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"Where Do We Go From Here?"

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Special to BVN

MLK Speech by Rev. Paul S . Munford, M.Div. Pastor of New Joy Baptist Church, Riverside

As we have discussed the church’s involvement in social justice, let us not forget that Dr. Martin Luther King, Jr. was a product and a prophetic voice of the church. In his book, Strength To Love, Dr. King says, “The church must be reminded that it is not the master or servant of the state, but rather the conscience of the state.”

Today in these difficult and tough economic times and political upheaval, the church must continue to be a voice of justice and equality.

Dr. King wrote a book in 1967 called Where Do We Go From Here Chaos Or Community?

He has a chapter on “Where Are We?” and he has a chapter on “Where Are We Going?” Dr.

King brings to our attention that after the Voting Rights Bill of 1965 there was a white backlash of political gains for those who opposed civil rights and equality for Blacks.

The backlash consisted of the murder of white and Black civil rights workers. The backlash consisted of discrimination, brutality and unfair treatment of Blacks. Unfortunately, when political progress is made it is often met with hostility and resistance.

We cannot become contented and complacent because of the election of President Barrack Obama. I believe we are witnessing an Obama Backlash.

The rhetoric that is being used against the Health Care Reform is that it is a government take over. No that is not the real problem! The backlash is all about stopping President Obama and to make sure that a Black man never be elected president ever again. Yes, it is true that President Obama received votes across racial lines. But there is a great and aggressive effort to cool its enthusiasm by demonizing Him with highly racial charge overtones and tactics.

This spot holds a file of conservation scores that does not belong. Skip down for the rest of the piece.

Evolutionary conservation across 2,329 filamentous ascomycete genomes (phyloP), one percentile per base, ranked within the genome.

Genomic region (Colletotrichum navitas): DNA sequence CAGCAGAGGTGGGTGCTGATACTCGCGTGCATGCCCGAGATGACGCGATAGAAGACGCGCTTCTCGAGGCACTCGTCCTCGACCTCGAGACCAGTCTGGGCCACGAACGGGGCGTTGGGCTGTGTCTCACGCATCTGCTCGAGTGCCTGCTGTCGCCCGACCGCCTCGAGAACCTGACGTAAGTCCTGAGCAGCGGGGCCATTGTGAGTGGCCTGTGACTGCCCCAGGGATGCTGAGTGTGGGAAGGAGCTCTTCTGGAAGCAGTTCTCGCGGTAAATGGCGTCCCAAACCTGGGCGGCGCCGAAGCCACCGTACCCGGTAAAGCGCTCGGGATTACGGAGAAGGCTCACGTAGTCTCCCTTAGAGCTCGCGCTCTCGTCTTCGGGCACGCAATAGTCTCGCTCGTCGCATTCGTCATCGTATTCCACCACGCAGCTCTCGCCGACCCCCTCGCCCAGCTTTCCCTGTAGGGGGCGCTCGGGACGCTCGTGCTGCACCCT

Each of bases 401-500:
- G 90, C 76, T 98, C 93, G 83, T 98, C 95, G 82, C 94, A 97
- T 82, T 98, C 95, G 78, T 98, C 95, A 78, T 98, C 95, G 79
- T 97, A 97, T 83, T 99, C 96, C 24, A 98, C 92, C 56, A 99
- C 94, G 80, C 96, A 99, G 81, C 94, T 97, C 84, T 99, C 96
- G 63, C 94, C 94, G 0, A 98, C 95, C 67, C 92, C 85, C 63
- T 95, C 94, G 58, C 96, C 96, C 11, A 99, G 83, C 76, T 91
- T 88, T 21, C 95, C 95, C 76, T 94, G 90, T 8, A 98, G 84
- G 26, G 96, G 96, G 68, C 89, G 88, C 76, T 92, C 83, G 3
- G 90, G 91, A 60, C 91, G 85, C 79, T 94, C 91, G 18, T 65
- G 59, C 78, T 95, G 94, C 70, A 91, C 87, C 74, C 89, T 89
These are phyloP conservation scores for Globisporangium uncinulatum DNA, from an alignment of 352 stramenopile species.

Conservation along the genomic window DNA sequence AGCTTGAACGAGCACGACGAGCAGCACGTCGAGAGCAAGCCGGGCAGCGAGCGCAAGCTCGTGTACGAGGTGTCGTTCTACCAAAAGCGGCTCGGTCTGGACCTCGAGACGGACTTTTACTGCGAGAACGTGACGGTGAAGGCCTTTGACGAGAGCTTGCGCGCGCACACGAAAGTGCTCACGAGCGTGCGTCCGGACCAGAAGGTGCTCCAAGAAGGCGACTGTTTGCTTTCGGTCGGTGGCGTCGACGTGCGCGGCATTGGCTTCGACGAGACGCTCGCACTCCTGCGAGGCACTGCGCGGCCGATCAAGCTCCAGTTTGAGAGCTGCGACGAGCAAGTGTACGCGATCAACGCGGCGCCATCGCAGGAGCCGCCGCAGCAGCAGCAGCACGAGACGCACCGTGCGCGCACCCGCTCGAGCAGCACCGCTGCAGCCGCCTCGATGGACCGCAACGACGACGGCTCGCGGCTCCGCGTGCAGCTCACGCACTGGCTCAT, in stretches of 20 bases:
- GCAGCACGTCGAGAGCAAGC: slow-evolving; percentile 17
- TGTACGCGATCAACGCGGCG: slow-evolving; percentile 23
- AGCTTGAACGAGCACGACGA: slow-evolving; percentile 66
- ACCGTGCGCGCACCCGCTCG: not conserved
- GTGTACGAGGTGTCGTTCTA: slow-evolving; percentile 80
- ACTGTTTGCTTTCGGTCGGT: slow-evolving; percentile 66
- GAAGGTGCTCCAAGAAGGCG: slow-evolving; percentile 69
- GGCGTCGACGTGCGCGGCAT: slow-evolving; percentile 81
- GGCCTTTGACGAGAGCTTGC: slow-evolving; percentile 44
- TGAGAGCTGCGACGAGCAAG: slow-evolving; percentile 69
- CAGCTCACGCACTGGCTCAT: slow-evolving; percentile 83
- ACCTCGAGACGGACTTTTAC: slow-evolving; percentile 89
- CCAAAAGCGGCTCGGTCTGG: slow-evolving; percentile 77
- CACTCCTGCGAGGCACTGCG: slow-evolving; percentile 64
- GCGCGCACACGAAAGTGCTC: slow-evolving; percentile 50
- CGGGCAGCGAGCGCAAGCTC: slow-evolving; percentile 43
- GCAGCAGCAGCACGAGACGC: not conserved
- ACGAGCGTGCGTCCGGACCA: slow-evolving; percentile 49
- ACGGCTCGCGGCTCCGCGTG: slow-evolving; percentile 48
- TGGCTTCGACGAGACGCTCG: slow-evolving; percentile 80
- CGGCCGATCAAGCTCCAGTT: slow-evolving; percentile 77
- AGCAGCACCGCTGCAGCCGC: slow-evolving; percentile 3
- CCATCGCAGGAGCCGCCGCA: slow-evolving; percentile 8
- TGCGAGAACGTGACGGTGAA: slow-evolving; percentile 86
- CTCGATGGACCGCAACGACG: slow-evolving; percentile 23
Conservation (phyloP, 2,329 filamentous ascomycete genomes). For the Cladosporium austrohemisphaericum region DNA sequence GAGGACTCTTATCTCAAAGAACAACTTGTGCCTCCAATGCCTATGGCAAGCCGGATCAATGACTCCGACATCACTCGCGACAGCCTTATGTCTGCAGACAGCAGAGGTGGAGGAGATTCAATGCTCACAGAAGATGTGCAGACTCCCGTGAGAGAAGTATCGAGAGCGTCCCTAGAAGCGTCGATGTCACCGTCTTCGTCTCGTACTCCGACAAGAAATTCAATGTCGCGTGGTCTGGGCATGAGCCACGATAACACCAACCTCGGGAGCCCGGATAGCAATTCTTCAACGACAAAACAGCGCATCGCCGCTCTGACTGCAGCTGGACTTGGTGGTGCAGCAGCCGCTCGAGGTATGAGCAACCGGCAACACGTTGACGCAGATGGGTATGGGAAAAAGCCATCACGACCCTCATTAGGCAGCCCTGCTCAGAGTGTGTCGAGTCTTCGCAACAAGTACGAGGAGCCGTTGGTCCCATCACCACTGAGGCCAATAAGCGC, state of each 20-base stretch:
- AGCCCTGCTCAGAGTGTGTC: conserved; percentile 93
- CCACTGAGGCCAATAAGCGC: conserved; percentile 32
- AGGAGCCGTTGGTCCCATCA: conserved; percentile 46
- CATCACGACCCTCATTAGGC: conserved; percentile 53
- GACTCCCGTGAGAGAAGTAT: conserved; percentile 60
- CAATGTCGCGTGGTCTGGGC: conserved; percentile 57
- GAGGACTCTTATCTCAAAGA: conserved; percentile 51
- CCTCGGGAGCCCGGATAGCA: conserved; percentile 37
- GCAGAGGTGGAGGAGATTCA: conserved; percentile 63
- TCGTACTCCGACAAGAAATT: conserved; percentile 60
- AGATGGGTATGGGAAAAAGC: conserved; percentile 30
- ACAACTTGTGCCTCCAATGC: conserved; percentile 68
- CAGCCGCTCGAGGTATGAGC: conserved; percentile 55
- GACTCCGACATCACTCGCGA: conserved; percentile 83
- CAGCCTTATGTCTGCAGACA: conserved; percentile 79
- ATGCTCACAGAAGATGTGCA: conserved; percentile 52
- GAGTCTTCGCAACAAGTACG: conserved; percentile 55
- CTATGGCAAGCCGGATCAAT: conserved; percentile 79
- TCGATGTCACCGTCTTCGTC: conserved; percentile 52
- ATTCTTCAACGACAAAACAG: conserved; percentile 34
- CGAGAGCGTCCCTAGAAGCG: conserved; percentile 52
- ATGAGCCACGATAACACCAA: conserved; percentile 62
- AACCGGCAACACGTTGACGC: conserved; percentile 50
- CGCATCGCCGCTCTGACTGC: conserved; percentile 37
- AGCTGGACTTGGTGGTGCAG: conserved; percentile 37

As you know, Dr. King opposed the Vietnam War. One of his main reasons was that he believed that the billions of dollars for the war took away money to help the poor. Yes, with the war in Iraq and Afghanistan costing billions of dollars, we as the church must remind the nation of the needs of the poor, the homeless, the unemployed, the high cost of health care and the millions who don’t have it, the ruins of our cities, and the high cost of education leaving the poor and many minorities out of reach.

Where do we go from here? I want to say to the church community that we are all in this together. We must rid ourselves of division along denominational lines and size of congregations that keep us from being unified and working together as a mighty force against injustice and inequality. We must become one in the spirit. So let us walk together, work together, pray together and love together. Until we do what Dr, King’s sister, Fannie Hamer, said “that we must raise America up to a higher standard. Our coming together as one will help us to raise America up beyond political party, beyond race, beyond social and economic status. Let us raise America to live out its creed that all men are created equal and deserve to be treated with dignity and respect.

So let us as the church be not ashamed to tell the world that we believe that God is a God of love and justice. Tell the world that we believe as the hymn says, “In times like these you need a Saviour. In times like these you need an anchor be very sure, your anchor holds and grips the Solid Rock! This Rock is Jesus, Yes He’s The One.”

Learn how Martin Luther King Jr.'s words impacted a nation

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Ben Kamin never met the Rev. Martin Luther King Jr. but he credits Dr. King with his decision to become a rabbi.

“The inspiration of his voice made me realize a clergy person can actually make the whole world his pulpit and turn social justice into a ministry.”